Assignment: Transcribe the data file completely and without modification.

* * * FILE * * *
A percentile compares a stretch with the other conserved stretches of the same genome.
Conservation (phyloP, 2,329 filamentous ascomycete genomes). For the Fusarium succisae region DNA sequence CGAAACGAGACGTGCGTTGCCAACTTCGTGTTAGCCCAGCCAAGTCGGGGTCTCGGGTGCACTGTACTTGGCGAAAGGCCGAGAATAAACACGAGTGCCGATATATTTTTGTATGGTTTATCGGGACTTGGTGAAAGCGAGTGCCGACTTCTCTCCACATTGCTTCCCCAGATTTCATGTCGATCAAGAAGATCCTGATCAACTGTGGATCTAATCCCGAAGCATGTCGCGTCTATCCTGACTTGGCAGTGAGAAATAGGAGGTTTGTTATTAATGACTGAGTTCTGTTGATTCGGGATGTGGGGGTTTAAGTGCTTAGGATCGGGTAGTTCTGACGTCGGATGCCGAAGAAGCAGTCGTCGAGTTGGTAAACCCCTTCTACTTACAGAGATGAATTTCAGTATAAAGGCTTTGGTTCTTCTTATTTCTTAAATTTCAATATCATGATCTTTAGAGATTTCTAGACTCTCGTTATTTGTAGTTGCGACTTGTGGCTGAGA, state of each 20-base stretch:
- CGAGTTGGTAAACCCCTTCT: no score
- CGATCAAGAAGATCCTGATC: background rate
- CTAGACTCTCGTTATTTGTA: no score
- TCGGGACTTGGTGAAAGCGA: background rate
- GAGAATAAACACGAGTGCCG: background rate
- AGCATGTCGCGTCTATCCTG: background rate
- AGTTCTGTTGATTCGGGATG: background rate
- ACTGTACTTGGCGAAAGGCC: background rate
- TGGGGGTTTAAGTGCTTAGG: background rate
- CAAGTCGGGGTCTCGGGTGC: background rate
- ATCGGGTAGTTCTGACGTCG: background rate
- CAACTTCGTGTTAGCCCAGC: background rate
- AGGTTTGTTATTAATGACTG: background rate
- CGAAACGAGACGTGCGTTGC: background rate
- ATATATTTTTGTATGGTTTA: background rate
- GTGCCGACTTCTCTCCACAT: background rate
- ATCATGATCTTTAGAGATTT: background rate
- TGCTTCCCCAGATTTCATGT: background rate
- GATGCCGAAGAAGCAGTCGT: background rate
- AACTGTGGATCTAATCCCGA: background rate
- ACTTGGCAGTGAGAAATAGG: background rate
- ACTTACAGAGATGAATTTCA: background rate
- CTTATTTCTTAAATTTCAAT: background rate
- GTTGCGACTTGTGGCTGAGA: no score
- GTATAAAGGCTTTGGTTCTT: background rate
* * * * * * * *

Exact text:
A percentile compares a stretch with the other conserved stretches of the same genome.
Conservation (phyloP, 2,329 filamentous ascomycete genomes). For the Fusarium succisae region DNA sequence CGAAACGAGACGTGCGTTGCCAACTTCGTGTTAGCCCAGCCAAGTCGGGGTCTCGGGTGCACTGTACTTGGCGAAAGGCCGAGAATAAACACGAGTGCCGATATATTTTTGTATGGTTTATCGGGACTTGGTGAAAGCGAGTGCCGACTTCTCTCCACATTGCTTCCCCAGATTTCATGTCGATCAAGAAGATCCTGATCAACTGTGGATCTAATCCCGAAGCATGTCGCGTCTATCCTGACTTGGCAGTGAGAAATAGGAGGTTTGTTATTAATGACTGAGTTCTGTTGATTCGGGATGTGGGGGTTTAAGTGCTTAGGATCGGGTAGTTCTGACGTCGGATGCCGAAGAAGCAGTCGTCGAGTTGGTAAACCCCTTCTACTTACAGAGATGAATTTCAGTATAAAGGCTTTGGTTCTTCTTATTTCTTAAATTTCAATATCATGATCTTTAGAGATTTCTAGACTCTCGTTATTTGTAGTTGCGACTTGTGGCTGAGA, state of each 20-base stretch:
- CGAGTTGGTAAACCCCTTCT: no score
- CGATCAAGAAGATCCTGATC: background rate
- CTAGACTCTCGTTATTTGTA: no score
- TCGGGACTTGGTGAAAGCGA: background rate
- GAGAATAAACACGAGTGCCG: background rate
- AGCATGTCGCGTCTATCCTG: background rate
- AGTTCTGTTGATTCGGGATG: background rate
- ACTGTACTTGGCGAAAGGCC: background rate
- TGGGGGTTTAAGTGCTTAGG: background rate
- CAAGTCGGGGTCTCGGGTGC: background rate
- ATCGGGTAGTTCTGACGTCG: background rate
- CAACTTCGTGTTAGCCCAGC: background rate
- AGGTTTGTTATTAATGACTG: background rate
- CGAAACGAGACGTGCGTTGC: background rate
- ATATATTTTTGTATGGTTTA: background rate
- GTGCCGACTTCTCTCCACAT: background rate
- ATCATGATCTTTAGAGATTT: background rate
- TGCTTCCCCAGATTTCATGT: background rate
- GATGCCGAAGAAGCAGTCGT: background rate
- AACTGTGGATCTAATCCCGA: background rate
- ACTTGGCAGTGAGAAATAGG: background rate
- ACTTACAGAGATGAATTTCA: background rate
- CTTATTTCTTAAATTTCAAT: background rate
- GTTGCGACTTGTGGCTGAGA: no score
- GTATAAAGGCTTTGGTTCTT: background rate